What is a “Mandatory Bid”?
In M&A, a Mandatory Bid, or Mandatory Offer is a bid or an offer made by a company or any person acting alone or in collaboration with the “Bidder” acquiring shares of a “Target” exceeding a certain shareholding threshold. As part of a corporate takeover process, the Mandatory Bid is governed by securities laws, regulations, and stock exchange rules. In the UK, corporate takeovers are regulated by The City Code on Takeovers and Mergers (the “Takeover Code”).
In a Mandatory Bid, any person or entity, whether acting alone or in concert, who can exercise at least a certain threshold (eg. 30%) of the voting rights at a general meeting of shareholders must make a bid or offer to the remaining shareholders a buy-out of all the minority shares in the company. The bidder must offer shareholders of the target company the ‘equitable price’ for their shares.
Key Learning Points
Threshold – Thresholds for mandatory bids vary between countries. In most countries, such as the United Kingdom, Hong Kong, and Germany, the threshold is 30%. There are no provisions for mandatory bids in the United States.
Purposes – the mandatory bid is used to protect minority shareholders in situations where the control of the target company has changed. A certain percentage of holding, eg. 30% held by one shareholder, although not giving the shareholder a formal control of the company, is sufficient to give effective control. When the control is being transferred, the share price of the company might be affected adversely, and thus the interest of the minority shareholders is affected. Mandatory bid gives the minority shareholders the right to sell their shares to the new controlling shareholder.
Price – under Rule 9 of the Takeover Code, a mandatory bid is required to be made in cash (or be accompanied by a cash alternative) and at the highest price paid by the bidder or any concert party for any interest in shares of the relevant class during the 12 months prior to the announcement of the mandatory bid.
Waiver – There are several circumstances in which the regulator Takeover Panel may grant a waiver of Mandatory Bid. For example, the waiver could be granted when the formal whitewash (see below) procedure applies, or in situations of rescue operations where a company is in such a serious financial position that it can only be saved by an urgent issue of new shares or where shares or other securities are charged as security for a loan and, as a result of enforcement of the security.
Whitewash – Under the UK Takeover Code, the obligation for a Mandatory Bid may be waived where more than 50% of the shareholders who are independent of the transaction pass an ordinary resolution at a general meeting approving the waiver. This is known as the whitewash procedure. The Whitewash procedure is typically used when increases in shareholding of a person result solely from the issue of the particular shares, for example, consideration shares issued on an acquisition.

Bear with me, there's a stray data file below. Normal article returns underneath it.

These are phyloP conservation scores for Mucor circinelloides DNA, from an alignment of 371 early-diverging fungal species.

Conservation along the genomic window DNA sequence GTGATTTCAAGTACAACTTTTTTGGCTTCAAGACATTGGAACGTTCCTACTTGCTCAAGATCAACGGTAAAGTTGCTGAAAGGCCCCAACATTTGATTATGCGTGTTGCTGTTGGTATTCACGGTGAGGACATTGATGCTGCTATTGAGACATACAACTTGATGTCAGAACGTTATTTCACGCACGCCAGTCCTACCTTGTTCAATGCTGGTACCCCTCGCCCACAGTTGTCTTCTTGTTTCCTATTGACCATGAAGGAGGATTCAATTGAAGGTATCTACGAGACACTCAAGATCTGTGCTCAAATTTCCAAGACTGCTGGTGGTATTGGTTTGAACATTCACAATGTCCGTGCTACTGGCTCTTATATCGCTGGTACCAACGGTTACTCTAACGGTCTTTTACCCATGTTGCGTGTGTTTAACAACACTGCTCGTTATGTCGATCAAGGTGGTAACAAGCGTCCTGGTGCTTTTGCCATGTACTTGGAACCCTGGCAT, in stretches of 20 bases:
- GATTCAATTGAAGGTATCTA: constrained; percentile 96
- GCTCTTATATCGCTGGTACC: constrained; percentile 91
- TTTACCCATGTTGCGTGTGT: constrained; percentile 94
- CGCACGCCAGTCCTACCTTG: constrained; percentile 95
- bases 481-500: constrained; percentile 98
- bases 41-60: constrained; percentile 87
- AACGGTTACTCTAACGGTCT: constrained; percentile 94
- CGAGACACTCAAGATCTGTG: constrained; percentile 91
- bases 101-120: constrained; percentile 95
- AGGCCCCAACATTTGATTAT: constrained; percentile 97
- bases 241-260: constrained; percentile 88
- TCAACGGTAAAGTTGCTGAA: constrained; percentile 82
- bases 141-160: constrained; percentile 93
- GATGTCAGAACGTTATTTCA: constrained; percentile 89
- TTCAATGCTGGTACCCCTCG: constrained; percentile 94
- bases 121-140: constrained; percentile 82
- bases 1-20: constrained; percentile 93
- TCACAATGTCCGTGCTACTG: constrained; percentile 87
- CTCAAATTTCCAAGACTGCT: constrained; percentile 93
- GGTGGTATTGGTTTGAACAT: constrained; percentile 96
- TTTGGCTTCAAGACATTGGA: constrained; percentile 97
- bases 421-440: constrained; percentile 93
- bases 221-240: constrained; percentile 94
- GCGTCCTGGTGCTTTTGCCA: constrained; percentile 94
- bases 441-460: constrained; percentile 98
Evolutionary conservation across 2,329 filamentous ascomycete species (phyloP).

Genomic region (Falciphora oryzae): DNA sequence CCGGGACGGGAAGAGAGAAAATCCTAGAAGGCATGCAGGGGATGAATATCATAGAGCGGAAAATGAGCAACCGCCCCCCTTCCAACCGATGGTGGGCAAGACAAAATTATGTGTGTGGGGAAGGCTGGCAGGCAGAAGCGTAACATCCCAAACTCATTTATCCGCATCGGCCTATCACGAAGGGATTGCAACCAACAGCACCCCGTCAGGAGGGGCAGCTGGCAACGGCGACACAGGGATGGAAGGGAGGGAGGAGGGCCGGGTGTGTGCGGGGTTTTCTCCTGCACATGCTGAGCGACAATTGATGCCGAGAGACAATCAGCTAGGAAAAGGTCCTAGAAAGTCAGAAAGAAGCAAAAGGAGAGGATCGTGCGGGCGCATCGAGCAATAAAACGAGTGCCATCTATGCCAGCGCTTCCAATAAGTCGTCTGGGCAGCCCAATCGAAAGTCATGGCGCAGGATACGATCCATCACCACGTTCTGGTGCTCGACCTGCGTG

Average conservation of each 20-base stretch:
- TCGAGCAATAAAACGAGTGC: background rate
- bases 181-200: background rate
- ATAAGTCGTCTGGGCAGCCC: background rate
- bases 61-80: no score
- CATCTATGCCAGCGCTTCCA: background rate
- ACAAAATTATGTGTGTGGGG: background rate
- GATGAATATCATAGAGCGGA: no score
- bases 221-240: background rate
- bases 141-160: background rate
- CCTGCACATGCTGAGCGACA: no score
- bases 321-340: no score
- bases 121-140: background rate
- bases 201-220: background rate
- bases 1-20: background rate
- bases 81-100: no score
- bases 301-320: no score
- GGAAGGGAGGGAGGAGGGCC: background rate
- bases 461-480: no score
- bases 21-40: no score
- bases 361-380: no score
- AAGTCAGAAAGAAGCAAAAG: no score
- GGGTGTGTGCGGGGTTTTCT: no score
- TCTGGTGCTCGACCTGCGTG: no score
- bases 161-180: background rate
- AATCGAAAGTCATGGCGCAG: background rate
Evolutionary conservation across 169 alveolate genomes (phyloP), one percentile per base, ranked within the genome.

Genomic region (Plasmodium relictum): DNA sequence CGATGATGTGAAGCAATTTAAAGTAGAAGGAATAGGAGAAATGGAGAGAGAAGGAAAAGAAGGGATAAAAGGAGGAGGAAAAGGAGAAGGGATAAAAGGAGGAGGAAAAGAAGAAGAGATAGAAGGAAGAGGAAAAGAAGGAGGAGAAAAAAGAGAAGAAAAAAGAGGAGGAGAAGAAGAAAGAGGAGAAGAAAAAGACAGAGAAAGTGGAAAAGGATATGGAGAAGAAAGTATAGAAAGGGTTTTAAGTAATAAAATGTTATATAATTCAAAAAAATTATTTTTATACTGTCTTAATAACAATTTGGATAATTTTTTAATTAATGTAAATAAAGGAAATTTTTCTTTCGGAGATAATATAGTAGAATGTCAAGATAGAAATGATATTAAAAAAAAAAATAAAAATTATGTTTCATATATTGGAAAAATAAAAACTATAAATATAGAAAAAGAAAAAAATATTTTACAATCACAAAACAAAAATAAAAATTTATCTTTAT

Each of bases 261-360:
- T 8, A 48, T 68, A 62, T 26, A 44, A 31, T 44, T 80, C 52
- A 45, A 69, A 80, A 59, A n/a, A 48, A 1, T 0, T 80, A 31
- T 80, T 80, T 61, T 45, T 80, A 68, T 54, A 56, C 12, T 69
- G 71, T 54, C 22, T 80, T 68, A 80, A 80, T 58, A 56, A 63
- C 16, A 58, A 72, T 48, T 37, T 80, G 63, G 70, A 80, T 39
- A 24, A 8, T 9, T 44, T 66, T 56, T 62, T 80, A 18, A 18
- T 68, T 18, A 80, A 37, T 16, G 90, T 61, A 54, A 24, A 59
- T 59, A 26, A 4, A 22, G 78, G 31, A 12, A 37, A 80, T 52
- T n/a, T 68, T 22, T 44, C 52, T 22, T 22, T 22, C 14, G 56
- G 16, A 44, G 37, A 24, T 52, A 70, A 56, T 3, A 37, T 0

Example of a Mandatory Bid
On 21 January 2022, Tibergest PTE Ltd (the “Bidder”) announced its intention to make a mandatory cash bid for all of the issued and to be issued Shares in Photo-Me International PLC (the “Target”) not already held by the Bidder. On 15 February 2022, the Bidder published and sent the offer document containing the full terms and conditions of the unrecommended Offer (the “Offer Document”) to the Shareholders of the Target. The Bid offer was open for acceptance until the Unconditional Date, which is 8 March 2022.
The Bidder is a company wholly-owned by the CEO of the target. Prior to the Mandatory Bid being made, the Bidder and the CEO held in aggregate 108,837,410 of the Target company, representing approximately 28.8% of total equity. The Bidder agreed to acquire 29,111,186 shares of the target representing approximately 7.7% at a price of 70p share from an existing shareholder of the target. As a result, the Bidder and the CEO would hold 137,948,596 shares in aggregate, representing approximately 36.5%. Under Rule 9 of the Takeover Code, the Bidder is therefore required to make a mandatory cash offer to purchase all the target’s shares not already held by the bidder.
- The offer price was set at a discount of 8 percent to the Closing Price of 75.6p on 20 January 2022, the last business day prior to the date of announcement
- The offer price represented a premium of approximately 15.9 percent to the volume-weighted average price of 64.7p for the three months ended on 20 January 2022
Independent Directors Advice
The Independent Directors of the target company advised that Bid Price represents a very small discount to the closing price on 20 January 2022 and therefore advised the shareholders to consider carefully. The Mandatory Bid was unrecommended by the independent directors.
The Mandatory Bid becomes unconditional if valid acceptances of the Bid are received as the Bidder may carry more than 50 percent. of Target.
The outcome of the Mandatory Bid
The daily update was announced in relation to the acceptances being received by the Bidder.
On 8 March, the last day of the Mandatory Bid open period, the Bidder did not receive sufficient acceptances resulting in over 50% holding, and therefore the Mandatory Bid lapsed.
The Mandatory Bid rules originated in the UK and have now been adopted throughout the world. It protects the minority shareholders by preventing inefficient control transfers and helps facilitate transfers of the control to the most efficient bidders in multi-bidder settings.
Download the accompanying excel files to test your understanding of mandatory bids.